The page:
What is an Individualized Education Plan (IEP)? An IEP is a written statement of the education program designed to meet a child’s needs. It has two purposes: To state the services that the school district will provide for your child and to set reasonable goals for your child,
How do I prepare for the IEP meeting? Start by making a list of your child’s strength and weaknesses. If your child is already receiving services, reach out and ask the specialists for their input. Find out what services they think are necessary. Keep a notebook jot down notes of things you would like to say at the meeting. This notebook can be used for the notes you take at all your meetings.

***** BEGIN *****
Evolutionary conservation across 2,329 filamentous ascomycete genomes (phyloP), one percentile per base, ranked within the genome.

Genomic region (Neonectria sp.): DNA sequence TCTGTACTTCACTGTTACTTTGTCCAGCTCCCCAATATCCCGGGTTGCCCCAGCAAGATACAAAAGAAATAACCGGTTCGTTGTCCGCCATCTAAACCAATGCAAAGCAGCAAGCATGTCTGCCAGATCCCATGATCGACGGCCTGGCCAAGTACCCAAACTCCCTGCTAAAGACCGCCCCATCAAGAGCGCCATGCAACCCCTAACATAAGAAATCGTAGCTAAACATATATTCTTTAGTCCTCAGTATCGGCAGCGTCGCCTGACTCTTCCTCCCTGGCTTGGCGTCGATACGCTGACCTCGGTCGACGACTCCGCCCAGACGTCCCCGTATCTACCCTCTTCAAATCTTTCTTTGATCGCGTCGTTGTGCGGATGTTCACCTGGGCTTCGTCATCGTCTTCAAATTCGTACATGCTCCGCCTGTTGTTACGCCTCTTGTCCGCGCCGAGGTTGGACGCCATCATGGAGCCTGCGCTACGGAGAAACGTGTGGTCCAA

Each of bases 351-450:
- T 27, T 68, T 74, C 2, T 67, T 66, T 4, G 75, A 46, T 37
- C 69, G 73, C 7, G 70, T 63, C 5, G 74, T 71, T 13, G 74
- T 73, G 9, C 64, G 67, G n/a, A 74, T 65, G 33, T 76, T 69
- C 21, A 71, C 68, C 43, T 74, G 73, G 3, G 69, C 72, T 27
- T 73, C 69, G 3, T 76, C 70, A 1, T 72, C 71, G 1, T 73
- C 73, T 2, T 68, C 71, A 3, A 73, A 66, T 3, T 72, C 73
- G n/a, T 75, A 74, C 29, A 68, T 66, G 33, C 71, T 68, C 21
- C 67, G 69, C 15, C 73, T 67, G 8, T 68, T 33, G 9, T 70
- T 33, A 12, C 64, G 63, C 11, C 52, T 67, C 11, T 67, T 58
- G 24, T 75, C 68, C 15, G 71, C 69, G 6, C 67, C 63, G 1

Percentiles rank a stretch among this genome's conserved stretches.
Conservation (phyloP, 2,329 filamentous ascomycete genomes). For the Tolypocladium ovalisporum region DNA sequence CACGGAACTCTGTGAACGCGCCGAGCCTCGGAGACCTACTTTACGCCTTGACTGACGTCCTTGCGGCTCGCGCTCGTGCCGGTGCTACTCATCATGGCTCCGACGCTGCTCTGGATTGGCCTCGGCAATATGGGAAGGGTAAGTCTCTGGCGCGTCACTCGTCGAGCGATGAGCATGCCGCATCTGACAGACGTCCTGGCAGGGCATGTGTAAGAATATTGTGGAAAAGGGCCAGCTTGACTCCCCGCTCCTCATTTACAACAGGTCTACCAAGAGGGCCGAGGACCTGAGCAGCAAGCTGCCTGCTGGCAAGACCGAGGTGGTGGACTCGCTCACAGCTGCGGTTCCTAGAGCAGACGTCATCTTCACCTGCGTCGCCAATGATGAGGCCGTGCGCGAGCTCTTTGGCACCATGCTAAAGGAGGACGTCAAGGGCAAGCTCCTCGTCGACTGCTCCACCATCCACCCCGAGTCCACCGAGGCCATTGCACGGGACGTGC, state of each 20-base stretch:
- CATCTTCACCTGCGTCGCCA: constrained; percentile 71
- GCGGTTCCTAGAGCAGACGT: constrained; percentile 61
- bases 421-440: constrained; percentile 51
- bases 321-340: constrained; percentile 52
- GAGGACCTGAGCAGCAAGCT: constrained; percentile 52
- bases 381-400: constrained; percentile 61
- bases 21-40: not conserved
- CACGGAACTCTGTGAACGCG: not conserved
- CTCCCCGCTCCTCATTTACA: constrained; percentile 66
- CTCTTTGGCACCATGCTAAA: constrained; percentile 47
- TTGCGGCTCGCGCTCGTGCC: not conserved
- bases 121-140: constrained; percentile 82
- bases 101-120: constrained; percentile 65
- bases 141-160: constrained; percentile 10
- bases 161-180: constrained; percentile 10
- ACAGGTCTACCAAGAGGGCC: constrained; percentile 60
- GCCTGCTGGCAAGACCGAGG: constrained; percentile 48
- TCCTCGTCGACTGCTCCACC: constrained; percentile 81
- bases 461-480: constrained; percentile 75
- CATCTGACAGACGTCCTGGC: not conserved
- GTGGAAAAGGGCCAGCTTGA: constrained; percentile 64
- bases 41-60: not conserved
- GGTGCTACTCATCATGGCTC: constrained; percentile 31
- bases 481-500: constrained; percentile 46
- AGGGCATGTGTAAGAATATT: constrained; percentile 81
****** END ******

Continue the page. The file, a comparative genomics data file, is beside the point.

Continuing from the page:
What happens during an IEP meeting? You will be part of a group of professionals that will discuss your child’s strengths and weaknesses prepared to work with a group of people to develop the IEP. Your child’s evaluation results will be discussed (if this is an evaluation year). Strengths and weaknesses will be noted, and team members will make suggestions for program placement, goals and services needed. Don’t be shy about speaking up, even though there may be a lot of other people at the meeting. Share what you know about your child and what you wish others to know. (Good time to use your notebook). After everyone has shared their thoughts and concerns, the team will decide on the type of special education series your child needs. This will include the type of setting, goals and randy related services that your child will need.